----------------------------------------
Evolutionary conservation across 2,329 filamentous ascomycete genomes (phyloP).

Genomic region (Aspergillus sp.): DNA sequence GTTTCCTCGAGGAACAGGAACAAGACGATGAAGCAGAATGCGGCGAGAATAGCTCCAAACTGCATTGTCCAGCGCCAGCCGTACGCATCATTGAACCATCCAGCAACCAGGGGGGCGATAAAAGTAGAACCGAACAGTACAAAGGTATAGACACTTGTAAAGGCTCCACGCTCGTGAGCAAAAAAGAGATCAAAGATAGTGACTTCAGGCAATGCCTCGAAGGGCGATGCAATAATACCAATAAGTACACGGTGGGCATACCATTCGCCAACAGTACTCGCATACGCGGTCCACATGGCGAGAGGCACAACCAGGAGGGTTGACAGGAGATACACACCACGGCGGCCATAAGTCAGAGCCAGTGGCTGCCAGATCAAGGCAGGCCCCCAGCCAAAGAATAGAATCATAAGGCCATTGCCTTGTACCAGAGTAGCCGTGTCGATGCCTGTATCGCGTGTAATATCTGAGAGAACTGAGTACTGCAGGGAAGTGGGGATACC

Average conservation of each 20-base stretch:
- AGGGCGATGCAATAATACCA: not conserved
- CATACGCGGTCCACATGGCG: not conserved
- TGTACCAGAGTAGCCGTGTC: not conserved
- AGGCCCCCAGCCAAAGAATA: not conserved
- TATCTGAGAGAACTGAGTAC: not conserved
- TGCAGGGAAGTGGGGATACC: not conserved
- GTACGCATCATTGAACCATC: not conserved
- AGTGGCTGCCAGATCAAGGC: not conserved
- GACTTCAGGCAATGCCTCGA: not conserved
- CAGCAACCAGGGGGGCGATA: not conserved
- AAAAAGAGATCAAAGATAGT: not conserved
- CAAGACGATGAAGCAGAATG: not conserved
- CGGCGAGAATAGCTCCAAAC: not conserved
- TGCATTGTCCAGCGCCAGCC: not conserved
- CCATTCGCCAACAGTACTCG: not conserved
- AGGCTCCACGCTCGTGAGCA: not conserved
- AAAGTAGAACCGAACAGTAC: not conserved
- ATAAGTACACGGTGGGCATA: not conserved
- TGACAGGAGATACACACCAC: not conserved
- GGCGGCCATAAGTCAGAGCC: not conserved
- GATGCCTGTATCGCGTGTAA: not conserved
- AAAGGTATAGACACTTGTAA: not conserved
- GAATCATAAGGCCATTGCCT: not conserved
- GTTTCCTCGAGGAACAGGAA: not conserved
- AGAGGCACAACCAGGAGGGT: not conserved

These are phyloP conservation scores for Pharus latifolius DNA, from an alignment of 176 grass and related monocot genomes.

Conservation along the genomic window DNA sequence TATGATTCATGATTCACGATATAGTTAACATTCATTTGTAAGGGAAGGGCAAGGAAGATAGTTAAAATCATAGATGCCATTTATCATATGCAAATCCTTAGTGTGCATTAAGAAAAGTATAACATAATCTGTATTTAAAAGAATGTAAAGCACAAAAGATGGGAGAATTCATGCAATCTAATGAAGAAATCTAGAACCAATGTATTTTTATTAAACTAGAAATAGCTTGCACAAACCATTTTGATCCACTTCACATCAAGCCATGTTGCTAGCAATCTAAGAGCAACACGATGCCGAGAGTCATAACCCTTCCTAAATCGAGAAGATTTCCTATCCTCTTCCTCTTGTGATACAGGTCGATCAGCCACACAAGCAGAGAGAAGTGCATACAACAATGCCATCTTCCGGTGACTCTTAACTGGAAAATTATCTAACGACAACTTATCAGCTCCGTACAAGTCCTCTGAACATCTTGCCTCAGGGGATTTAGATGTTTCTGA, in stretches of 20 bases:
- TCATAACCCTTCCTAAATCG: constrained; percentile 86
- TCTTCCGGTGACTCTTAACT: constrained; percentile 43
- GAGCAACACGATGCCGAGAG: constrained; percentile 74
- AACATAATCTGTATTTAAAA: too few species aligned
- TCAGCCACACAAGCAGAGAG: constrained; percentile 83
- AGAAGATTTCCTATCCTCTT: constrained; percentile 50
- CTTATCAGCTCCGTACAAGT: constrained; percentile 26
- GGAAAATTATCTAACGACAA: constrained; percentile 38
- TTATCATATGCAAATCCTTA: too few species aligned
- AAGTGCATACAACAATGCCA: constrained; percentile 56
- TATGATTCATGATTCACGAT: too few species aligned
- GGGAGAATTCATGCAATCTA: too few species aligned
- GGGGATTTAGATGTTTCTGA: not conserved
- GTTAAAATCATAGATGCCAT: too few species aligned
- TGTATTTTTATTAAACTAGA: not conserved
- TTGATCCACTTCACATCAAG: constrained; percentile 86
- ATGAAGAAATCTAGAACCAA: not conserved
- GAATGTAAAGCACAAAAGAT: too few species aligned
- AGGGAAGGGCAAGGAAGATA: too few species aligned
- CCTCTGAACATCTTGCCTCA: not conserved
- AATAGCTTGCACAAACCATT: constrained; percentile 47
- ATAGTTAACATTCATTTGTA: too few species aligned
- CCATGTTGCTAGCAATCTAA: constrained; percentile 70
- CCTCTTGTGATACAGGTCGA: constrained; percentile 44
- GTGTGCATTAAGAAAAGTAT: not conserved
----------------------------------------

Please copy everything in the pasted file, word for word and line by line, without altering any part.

Evolutionary conservation across 2,329 filamentous ascomycete genomes (phyloP).

Genomic region (Aspergillus sp.): DNA sequence GTTTCCTCGAGGAACAGGAACAAGACGATGAAGCAGAATGCGGCGAGAATAGCTCCAAACTGCATTGTCCAGCGCCAGCCGTACGCATCATTGAACCATCCAGCAACCAGGGGGGCGATAAAAGTAGAACCGAACAGTACAAAGGTATAGACACTTGTAAAGGCTCCACGCTCGTGAGCAAAAAAGAGATCAAAGATAGTGACTTCAGGCAATGCCTCGAAGGGCGATGCAATAATACCAATAAGTACACGGTGGGCATACCATTCGCCAACAGTACTCGCATACGCGGTCCACATGGCGAGAGGCACAACCAGGAGGGTTGACAGGAGATACACACCACGGCGGCCATAAGTCAGAGCCAGTGGCTGCCAGATCAAGGCAGGCCCCCAGCCAAAGAATAGAATCATAAGGCCATTGCCTTGTACCAGAGTAGCCGTGTCGATGCCTGTATCGCGTGTAATATCTGAGAGAACTGAGTACTGCAGGGAAGTGGGGATACC

Average conservation of each 20-base stretch:
- AGGGCGATGCAATAATACCA: not conserved
- CATACGCGGTCCACATGGCG: not conserved
- TGTACCAGAGTAGCCGTGTC: not conserved
- AGGCCCCCAGCCAAAGAATA: not conserved
- TATCTGAGAGAACTGAGTAC: not conserved
- TGCAGGGAAGTGGGGATACC: not conserved
- GTACGCATCATTGAACCATC: not conserved
- AGTGGCTGCCAGATCAAGGC: not conserved
- GACTTCAGGCAATGCCTCGA: not conserved
- CAGCAACCAGGGGGGCGATA: not conserved
- AAAAAGAGATCAAAGATAGT: not conserved
- CAAGACGATGAAGCAGAATG: not conserved
- CGGCGAGAATAGCTCCAAAC: not conserved
- TGCATTGTCCAGCGCCAGCC: not conserved
- CCATTCGCCAACAGTACTCG: not conserved
- AGGCTCCACGCTCGTGAGCA: not conserved
- AAAGTAGAACCGAACAGTAC: not conserved
- ATAAGTACACGGTGGGCATA: not conserved
- TGACAGGAGATACACACCAC: not conserved
- GGCGGCCATAAGTCAGAGCC: not conserved
- GATGCCTGTATCGCGTGTAA: not conserved
- AAAGGTATAGACACTTGTAA: not conserved
- GAATCATAAGGCCATTGCCT: not conserved
- GTTTCCTCGAGGAACAGGAA: not conserved
- AGAGGCACAACCAGGAGGGT: not conserved

These are phyloP conservation scores for Pharus latifolius DNA, from an alignment of 176 grass and related monocot genomes.

Conservation along the genomic window DNA sequence TATGATTCATGATTCACGATATAGTTAACATTCATTTGTAAGGGAAGGGCAAGGAAGATAGTTAAAATCATAGATGCCATTTATCATATGCAAATCCTTAGTGTGCATTAAGAAAAGTATAACATAATCTGTATTTAAAAGAATGTAAAGCACAAAAGATGGGAGAATTCATGCAATCTAATGAAGAAATCTAGAACCAATGTATTTTTATTAAACTAGAAATAGCTTGCACAAACCATTTTGATCCACTTCACATCAAGCCATGTTGCTAGCAATCTAAGAGCAACACGATGCCGAGAGTCATAACCCTTCCTAAATCGAGAAGATTTCCTATCCTCTTCCTCTTGTGATACAGGTCGATCAGCCACACAAGCAGAGAGAAGTGCATACAACAATGCCATCTTCCGGTGACTCTTAACTGGAAAATTATCTAACGACAACTTATCAGCTCCGTACAAGTCCTCTGAACATCTTGCCTCAGGGGATTTAGATGTTTCTGA, in stretches of 20 bases:
- TCATAACCCTTCCTAAATCG: constrained; percentile 86
- TCTTCCGGTGACTCTTAACT: constrained; percentile 43
- GAGCAACACGATGCCGAGAG: constrained; percentile 74
- AACATAATCTGTATTTAAAA: too few species aligned
- TCAGCCACACAAGCAGAGAG: constrained; percentile 83
- AGAAGATTTCCTATCCTCTT: constrained; percentile 50
- CTTATCAGCTCCGTACAAGT: constrained; percentile 26
- GGAAAATTATCTAACGACAA: constrained; percentile 38
- TTATCATATGCAAATCCTTA: too few species aligned
- AAGTGCATACAACAATGCCA: constrained; percentile 56
- TATGATTCATGATTCACGAT: too few species aligned
- GGGAGAATTCATGCAATCTA: too few species aligned
- GGGGATTTAGATGTTTCTGA: not conserved
- GTTAAAATCATAGATGCCAT: too few species aligned
- TGTATTTTTATTAAACTAGA: not conserved
- TTGATCCACTTCACATCAAG: constrained; percentile 86
- ATGAAGAAATCTAGAACCAA: not conserved
- GAATGTAAAGCACAAAAGAT: too few species aligned
- AGGGAAGGGCAAGGAAGATA: too few species aligned
- CCTCTGAACATCTTGCCTCA: not conserved
- AATAGCTTGCACAAACCATT: constrained; percentile 47
- ATAGTTAACATTCATTTGTA: too few species aligned
- CCATGTTGCTAGCAATCTAA: constrained; percentile 70
- CCTCTTGTGATACAGGTCGA: constrained; percentile 44
- GTGTGCATTAAGAAAAGTAT: not conserved